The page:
Este año, el contenido de ShowMatch alimentó casi 24 horas diarias de TV entre sus derivados (Este es el show, Sábado show, Intrusos, Viviana Canosa, Infama, AM, Mañaneras, Demoliendo teles, RSM, etcétera), siendo tema de seguimiento obligado por ciclos periodísticos, de entretenimientos y de chimentos de los diferentes canales de aire privados. Los 30 puntos de rating diarios de ShowMatch hicieron que nadie pudiese –o no quisiese– evitar referirse al programa más visto de la TV desde hace dos décadas. Esa exposición continua de culos y tetas, chistes de mal gusto y discusiones vulgares entre los participantes hicieron que en este 2010 que se va Tinelli cumpliera el sueño de tener un canal propio. Sólo que no tuvo una única frecuencia sino que su “programación” se coló a toda hora en cualquiera de los cuatro canales de aire privados, donde hasta El Trece (Este es el show) y Telefe (Zapping diario) se resignaron e incluyeron en sus grillas diarias programas que se hacen eco de los conflictos televisivos, en una fina separación con los programas de chimentos.

El bombardeo mediático de ShowMatch, entonces, digitó buena parte del consumo televisivo de 2010. Las discusiones de poca monta y mal gusto entre Ricardo Fort, Graciela Alfano, Aníbal Pachano y las hermanas Escudero fueron la comidilla de una industria que se rindió a los pies de un ciclo para el que el baile sirve de excusa para mostrar lo peor de la condición humana. ¡Si hasta hubo dos galas en las que de tanta discusión sin sentido pero cargadas de insultos los participantes no llegaron a bailar! Así, el estudio caliente de ShowMatch se erigió como una suerte de ágora pública para que su fauna disertara sobre el HIV o la violencia de género con la misma liviandad con la que discuten la calificación de un baile, sin considerar que todos ellos –lamentablemente– se convirtieron en modelos sociales a partir de su sobreexposición mediática.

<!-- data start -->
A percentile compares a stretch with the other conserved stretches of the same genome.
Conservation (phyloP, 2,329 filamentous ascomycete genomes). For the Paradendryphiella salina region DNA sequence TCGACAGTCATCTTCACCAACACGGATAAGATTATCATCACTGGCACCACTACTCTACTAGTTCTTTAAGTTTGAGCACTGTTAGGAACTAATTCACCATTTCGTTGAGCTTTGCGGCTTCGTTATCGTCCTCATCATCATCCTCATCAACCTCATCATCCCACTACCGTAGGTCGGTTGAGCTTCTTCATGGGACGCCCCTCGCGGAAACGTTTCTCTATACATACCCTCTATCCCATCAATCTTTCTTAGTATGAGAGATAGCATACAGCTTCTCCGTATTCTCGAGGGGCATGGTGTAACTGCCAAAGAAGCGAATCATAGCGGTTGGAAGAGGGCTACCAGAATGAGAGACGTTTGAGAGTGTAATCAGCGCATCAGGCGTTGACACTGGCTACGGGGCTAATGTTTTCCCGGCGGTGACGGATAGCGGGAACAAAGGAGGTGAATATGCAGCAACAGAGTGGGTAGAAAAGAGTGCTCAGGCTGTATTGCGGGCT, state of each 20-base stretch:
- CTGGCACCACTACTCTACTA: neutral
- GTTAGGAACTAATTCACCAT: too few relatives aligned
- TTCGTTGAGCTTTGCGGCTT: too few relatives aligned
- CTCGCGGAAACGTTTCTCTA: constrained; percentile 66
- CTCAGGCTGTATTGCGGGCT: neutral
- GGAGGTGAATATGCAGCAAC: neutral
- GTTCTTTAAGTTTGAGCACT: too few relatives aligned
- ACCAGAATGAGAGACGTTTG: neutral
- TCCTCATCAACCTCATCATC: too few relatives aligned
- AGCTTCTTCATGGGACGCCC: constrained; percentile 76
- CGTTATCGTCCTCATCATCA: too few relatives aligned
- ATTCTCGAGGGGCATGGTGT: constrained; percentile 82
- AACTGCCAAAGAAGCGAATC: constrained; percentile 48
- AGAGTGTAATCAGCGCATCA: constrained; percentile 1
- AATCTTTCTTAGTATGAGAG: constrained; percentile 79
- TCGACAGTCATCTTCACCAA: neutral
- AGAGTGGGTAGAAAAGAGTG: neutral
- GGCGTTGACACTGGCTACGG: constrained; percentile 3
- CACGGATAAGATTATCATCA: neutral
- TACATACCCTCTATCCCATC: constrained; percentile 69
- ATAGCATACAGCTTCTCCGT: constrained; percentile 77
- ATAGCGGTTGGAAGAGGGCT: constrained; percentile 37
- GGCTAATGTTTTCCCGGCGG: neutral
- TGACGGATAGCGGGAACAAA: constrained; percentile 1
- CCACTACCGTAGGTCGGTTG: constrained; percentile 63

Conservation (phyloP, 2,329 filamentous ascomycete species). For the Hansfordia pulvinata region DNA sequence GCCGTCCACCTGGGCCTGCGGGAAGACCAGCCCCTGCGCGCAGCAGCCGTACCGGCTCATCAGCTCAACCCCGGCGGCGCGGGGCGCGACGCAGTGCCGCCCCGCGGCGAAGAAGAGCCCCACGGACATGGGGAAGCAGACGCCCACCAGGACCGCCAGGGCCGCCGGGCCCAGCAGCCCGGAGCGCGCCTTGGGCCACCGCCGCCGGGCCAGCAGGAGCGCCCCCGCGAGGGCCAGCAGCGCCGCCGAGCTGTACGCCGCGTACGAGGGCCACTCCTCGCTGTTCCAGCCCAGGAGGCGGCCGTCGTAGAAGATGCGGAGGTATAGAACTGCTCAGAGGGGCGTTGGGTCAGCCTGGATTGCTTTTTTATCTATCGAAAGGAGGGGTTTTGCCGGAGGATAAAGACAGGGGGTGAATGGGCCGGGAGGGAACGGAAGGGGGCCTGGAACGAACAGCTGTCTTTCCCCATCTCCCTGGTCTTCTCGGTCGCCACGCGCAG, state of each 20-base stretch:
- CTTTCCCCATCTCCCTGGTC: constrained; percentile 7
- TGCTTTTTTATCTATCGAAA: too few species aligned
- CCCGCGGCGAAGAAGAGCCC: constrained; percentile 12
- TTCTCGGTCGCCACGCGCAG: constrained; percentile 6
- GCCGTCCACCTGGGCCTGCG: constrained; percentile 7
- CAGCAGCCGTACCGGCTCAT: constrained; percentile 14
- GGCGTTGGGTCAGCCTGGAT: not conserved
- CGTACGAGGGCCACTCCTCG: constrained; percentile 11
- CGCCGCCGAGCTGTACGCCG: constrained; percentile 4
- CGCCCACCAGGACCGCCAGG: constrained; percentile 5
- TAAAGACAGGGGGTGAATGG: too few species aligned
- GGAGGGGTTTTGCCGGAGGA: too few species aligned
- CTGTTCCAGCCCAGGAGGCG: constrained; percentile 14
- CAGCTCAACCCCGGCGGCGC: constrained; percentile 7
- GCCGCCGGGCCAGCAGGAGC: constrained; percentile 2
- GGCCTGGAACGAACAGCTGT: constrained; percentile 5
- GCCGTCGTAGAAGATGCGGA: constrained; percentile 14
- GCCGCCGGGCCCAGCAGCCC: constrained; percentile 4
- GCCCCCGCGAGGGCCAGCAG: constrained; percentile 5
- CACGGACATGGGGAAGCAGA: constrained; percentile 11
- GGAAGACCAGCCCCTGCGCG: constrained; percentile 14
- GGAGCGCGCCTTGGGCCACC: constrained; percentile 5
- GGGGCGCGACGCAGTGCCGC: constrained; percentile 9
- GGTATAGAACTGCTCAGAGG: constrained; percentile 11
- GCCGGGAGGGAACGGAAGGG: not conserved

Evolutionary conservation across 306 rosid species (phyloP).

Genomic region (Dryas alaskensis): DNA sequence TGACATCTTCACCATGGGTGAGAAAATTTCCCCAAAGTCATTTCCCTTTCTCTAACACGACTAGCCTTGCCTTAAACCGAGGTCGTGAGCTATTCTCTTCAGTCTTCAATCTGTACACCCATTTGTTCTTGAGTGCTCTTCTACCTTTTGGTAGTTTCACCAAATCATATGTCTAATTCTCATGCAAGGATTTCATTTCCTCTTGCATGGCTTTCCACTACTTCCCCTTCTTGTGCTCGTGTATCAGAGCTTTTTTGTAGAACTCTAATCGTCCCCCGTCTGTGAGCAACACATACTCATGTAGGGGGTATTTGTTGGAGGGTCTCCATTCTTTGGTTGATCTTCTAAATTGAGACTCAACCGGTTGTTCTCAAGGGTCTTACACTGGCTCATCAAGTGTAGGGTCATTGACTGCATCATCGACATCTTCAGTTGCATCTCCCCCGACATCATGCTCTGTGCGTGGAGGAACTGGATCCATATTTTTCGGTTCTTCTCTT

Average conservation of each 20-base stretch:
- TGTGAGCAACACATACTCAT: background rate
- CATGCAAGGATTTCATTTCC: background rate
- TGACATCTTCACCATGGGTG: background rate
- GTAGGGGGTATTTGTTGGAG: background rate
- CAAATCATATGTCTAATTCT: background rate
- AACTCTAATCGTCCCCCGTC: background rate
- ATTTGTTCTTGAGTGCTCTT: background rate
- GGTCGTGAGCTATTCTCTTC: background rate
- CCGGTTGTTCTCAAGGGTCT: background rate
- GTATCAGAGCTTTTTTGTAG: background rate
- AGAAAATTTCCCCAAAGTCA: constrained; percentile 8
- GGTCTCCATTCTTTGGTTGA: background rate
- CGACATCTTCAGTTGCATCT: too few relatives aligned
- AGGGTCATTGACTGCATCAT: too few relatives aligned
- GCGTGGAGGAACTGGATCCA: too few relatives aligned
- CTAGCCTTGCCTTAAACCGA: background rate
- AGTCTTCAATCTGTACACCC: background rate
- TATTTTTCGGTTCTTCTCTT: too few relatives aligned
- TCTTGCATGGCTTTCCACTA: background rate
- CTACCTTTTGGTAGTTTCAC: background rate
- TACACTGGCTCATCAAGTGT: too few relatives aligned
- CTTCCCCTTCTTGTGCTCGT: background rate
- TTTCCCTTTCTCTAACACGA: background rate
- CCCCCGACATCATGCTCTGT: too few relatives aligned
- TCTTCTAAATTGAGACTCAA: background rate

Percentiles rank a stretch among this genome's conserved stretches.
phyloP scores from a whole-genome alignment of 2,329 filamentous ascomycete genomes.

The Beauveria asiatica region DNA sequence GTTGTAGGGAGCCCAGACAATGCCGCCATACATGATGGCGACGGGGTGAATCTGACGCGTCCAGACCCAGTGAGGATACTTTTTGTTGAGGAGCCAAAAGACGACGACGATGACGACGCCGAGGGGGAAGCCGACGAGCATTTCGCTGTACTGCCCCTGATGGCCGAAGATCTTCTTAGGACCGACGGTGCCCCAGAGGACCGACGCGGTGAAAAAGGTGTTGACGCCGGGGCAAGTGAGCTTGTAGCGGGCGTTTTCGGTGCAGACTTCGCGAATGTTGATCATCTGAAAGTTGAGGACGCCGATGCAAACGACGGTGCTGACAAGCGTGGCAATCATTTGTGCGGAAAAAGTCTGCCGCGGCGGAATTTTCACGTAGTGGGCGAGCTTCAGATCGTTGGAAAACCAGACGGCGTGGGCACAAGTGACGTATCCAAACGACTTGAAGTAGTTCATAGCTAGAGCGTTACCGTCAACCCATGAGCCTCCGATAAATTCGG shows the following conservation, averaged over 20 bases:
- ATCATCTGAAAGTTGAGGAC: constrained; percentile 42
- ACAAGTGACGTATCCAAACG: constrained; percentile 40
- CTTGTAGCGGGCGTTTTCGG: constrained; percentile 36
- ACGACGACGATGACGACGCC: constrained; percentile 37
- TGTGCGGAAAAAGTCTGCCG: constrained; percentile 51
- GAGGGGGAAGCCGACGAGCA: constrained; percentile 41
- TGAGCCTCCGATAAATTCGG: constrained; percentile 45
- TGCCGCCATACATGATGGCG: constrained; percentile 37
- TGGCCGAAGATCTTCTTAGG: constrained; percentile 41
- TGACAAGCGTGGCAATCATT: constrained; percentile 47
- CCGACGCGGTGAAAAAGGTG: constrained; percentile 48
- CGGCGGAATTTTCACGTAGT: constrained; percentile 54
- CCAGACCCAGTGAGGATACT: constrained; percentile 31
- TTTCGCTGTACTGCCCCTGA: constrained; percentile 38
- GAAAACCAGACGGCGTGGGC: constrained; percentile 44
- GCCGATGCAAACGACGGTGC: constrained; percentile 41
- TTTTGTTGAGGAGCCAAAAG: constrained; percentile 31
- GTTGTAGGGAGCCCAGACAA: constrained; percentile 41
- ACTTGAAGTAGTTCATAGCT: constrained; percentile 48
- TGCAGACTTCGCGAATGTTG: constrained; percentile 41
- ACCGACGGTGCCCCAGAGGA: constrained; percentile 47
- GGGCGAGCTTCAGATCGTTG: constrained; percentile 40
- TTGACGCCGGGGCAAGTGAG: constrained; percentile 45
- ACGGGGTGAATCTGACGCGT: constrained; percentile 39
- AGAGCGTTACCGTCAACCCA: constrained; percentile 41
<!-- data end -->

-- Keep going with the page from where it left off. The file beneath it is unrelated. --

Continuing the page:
Basta cotejar la escasa audiencia que ficciones como Alguien que me quiera, Botineras, Contra las cuerdas y la recientemente levantada Caín & Abel cosecharon diariamente en el prime time durante este año para tomar conciencia de que la tinellización de la televisión consolidó un registro que determina las preferencias de la audiencia. En este momento de la TV, la disposición de los televidentes a seguir en el tiempo historias que requieren de cierta complejidad, y con un tratamiento alejado a la industria del efecto en continuado, parece no ser la de hace algunos años, cuando las ficciones competían entre sí para ser el programa más visto. El abrupto final por bajo rating de Caín & Abel, una telenovela de historia densa, con actuaciones brillantes, visual y musicalmente atractiva, es una señal de alerta sobre el estado de la televisión. Tinelli y una industria que funcionó bajo su sombra lo hicieron.